Ambulances vs. Pedestrians

Are the needs of emergency response vehicles inconsistent with nondrivers’ needs for slower, safer streets? Maybe not.

Read Time: 4 minutes

November 21, 2022, 6:00 AM PST

By Michael Lewyn @mlewyn

Ambulance driving down New York City street

Kaesler Media / Ambulance in New York City

One common argument against efforts to create street space for bicycles and other nondrivers is that emergency response vehicles such as ambulances need to drive very fast in case someone has a heart attack, and that therefore all streets should be as wide as possible so that ambulances can drive as fast as 100 miles per hour. But wide streets create a variety of negative side effects: by facilitating fast automotive traffic, they increase the number of fatal crashes, since a car hitting a pedestrian (or another driver) at 50 miles an hour is more likely to cause death than a car traveling 20 miles per hour. In addition, wider streets, by facilitating fast traffic, also encourage long commutes, thus increasing suburban sprawl, which in turn increases vehicle miles traveled and a wide variety of other vehicle-related externalities such as increased greenhouse gas emissions.

Thus, the “emergency response” argument in favor of wide streets only makes sense if the risk of death from a too-slow ambulance outweighs the risk of death from a speeding car. Since over 40,000 Americans died in car crashes last year, this claim seems hard to believe.

But even if this were the case, the needs of emergency vehicles do not support American street design policies that encourage wide roads, fast traffic, and suburban sprawl. Why? Because if we really wanted to get other cars out of the way of ambulances, we would minimize vehicle miles traveled. For example, let’s suppose that instead of extending 50 or 60 miles from downtown, metropolitan Atlanta’s 6 million people lived at Manhattan densities (averaging about 70,000 people per square mile) and lived on narrower, more walkable streets. If this was the case, all of metro Atlanta would fit into an area slightly smaller than Brooklyn (97 square miles). Presumably, traffic would move more slowly, which would be bad for ambulances. So at first glance, it might seem that our hypothetical Atlanta would be far worse for ambulance service than the status quo.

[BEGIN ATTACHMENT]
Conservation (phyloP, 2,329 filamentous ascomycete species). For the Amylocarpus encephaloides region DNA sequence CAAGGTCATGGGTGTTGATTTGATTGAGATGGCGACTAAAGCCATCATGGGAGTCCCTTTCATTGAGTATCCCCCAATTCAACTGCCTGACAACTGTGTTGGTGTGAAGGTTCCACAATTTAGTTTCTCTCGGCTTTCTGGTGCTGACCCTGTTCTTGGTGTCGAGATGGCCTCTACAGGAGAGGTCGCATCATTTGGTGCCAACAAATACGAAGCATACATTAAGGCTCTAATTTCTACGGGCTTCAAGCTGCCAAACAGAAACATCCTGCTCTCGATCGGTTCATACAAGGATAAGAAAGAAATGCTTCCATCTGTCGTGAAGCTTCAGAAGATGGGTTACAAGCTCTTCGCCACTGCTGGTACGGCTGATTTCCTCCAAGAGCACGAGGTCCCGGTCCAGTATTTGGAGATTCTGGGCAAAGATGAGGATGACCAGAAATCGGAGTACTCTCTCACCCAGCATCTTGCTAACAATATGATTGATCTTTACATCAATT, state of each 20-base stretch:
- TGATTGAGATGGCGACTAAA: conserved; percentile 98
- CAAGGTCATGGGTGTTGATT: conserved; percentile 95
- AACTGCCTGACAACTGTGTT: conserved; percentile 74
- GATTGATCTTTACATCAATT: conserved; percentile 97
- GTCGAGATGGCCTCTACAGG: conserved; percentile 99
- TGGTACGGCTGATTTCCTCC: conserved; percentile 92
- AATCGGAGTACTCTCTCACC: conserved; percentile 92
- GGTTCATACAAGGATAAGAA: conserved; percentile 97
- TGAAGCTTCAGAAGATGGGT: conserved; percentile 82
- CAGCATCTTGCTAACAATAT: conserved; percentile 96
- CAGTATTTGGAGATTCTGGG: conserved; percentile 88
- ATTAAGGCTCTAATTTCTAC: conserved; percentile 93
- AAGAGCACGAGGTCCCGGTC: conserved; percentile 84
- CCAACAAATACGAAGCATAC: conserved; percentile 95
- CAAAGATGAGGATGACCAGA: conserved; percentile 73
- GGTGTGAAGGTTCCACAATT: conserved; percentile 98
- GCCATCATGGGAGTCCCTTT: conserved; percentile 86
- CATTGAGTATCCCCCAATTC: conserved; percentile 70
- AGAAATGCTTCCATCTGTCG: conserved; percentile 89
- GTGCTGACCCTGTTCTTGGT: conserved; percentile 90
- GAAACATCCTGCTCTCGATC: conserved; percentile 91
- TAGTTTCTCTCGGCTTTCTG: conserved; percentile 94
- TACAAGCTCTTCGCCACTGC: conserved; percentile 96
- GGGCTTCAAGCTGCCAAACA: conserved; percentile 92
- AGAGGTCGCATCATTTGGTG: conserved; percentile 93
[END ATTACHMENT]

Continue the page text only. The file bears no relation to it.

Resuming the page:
On the other hand, in this scenario, more people would walk or use public transit, so ambulances would not have to compete with as many cars for street space. (Admittedly, they would have to compete with walkers and cyclists—but these groups take up less street space than cars). More importantly, ambulances would not have to travel nearly as far: a quick look at a map of Brooklyn suggests that no one lives more than a mile or two from the nearest hospital. By contrast, in some Atlanta exurbs, the nearest hospital is nine or ten miles away. So the time ambulances would lose in speed they would gain in reduced distance.

Moreover, if we really want to protect ambulances from being slowed down by automobiles, we might want to keep the rest of the citizenry out of cars by giving them other ways of getting around, such as subways and bike lanes. Here, the needs of ambulances are actually consistent with the needs of nondrivers.

Similarly, if we really wanted to make ambulances fast, we wouldn’t have a street network that looks like that of a typical Sun Belt suburb. In many  newer suburbs, nearly all residential streets are cul-de-sacs. As a result, most automobile traffic is funneled into a few major commercial streets, thus making those streets unnecessarily congested.

If we really wanted to speed up ambulances, we would put residential streets on a grid, so that ambulances could avoid motorists who were trying to reach offices and stores. Here too, the needs of ambulances are consistent with the needs of nondrivers: with gridded streets, people who want to reach one residential street from another residential street should be able to walk between those streets without having to go to a congested, high-speed commercial street.

In sum, it is occasionally argued that the needs of ambulances are inconsistent with the needs of nondrivers, because ambulances benefit from fast traffic, and nondrivers are safer with slow traffic. But in fact, the interests of ambulance drivers and nondrivers may not be so far apart.

Michael Lewyn

Michael Lewyn is an associate professor at Touro College, Jacob D. Fuchsberg Law Center, in Long Island. His scholarship can be found at


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